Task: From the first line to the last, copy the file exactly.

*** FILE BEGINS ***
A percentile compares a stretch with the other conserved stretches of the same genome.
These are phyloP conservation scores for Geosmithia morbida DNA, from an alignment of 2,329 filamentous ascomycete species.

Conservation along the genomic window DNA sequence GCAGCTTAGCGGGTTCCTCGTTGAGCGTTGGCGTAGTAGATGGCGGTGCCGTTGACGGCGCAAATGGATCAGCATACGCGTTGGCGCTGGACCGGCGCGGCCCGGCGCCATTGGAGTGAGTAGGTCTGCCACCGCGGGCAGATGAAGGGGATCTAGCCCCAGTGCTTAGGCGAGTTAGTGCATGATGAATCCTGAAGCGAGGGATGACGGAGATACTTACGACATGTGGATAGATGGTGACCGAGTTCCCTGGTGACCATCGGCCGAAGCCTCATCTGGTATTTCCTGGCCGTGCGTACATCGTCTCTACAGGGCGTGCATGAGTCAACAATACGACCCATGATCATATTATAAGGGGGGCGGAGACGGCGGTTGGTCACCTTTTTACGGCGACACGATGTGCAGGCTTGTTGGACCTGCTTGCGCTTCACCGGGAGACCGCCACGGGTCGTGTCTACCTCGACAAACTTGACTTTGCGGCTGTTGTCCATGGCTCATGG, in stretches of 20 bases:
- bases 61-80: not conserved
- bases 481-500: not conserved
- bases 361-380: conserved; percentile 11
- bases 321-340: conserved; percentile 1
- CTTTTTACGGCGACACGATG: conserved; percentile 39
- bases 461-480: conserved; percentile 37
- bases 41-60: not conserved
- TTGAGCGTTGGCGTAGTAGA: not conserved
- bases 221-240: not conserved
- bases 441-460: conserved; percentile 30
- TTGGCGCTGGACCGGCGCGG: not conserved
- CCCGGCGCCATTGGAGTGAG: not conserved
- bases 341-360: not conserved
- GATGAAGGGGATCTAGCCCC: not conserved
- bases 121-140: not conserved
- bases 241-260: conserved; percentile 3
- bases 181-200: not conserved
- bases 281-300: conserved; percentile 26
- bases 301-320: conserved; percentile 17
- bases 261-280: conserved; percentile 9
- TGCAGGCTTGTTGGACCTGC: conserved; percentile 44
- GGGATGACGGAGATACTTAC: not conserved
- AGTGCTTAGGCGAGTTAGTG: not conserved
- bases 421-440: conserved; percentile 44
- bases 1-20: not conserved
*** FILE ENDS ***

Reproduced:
A percentile compares a stretch with the other conserved stretches of the same genome.
These are phyloP conservation scores for Geosmithia morbida DNA, from an alignment of 2,329 filamentous ascomycete species.

Conservation along the genomic window DNA sequence GCAGCTTAGCGGGTTCCTCGTTGAGCGTTGGCGTAGTAGATGGCGGTGCCGTTGACGGCGCAAATGGATCAGCATACGCGTTGGCGCTGGACCGGCGCGGCCCGGCGCCATTGGAGTGAGTAGGTCTGCCACCGCGGGCAGATGAAGGGGATCTAGCCCCAGTGCTTAGGCGAGTTAGTGCATGATGAATCCTGAAGCGAGGGATGACGGAGATACTTACGACATGTGGATAGATGGTGACCGAGTTCCCTGGTGACCATCGGCCGAAGCCTCATCTGGTATTTCCTGGCCGTGCGTACATCGTCTCTACAGGGCGTGCATGAGTCAACAATACGACCCATGATCATATTATAAGGGGGGCGGAGACGGCGGTTGGTCACCTTTTTACGGCGACACGATGTGCAGGCTTGTTGGACCTGCTTGCGCTTCACCGGGAGACCGCCACGGGTCGTGTCTACCTCGACAAACTTGACTTTGCGGCTGTTGTCCATGGCTCATGG, in stretches of 20 bases:
- bases 61-80: not conserved
- bases 481-500: not conserved
- bases 361-380: conserved; percentile 11
- bases 321-340: conserved; percentile 1
- CTTTTTACGGCGACACGATG: conserved; percentile 39
- bases 461-480: conserved; percentile 37
- bases 41-60: not conserved
- TTGAGCGTTGGCGTAGTAGA: not conserved
- bases 221-240: not conserved
- bases 441-460: conserved; percentile 30
- TTGGCGCTGGACCGGCGCGG: not conserved
- CCCGGCGCCATTGGAGTGAG: not conserved
- bases 341-360: not conserved
- GATGAAGGGGATCTAGCCCC: not conserved
- bases 121-140: not conserved
- bases 241-260: conserved; percentile 3
- bases 181-200: not conserved
- bases 281-300: conserved; percentile 26
- bases 301-320: conserved; percentile 17
- bases 261-280: conserved; percentile 9
- TGCAGGCTTGTTGGACCTGC: conserved; percentile 44
- GGGATGACGGAGATACTTAC: not conserved
- AGTGCTTAGGCGAGTTAGTG: not conserved
- bases 421-440: conserved; percentile 44
- bases 1-20: not conserved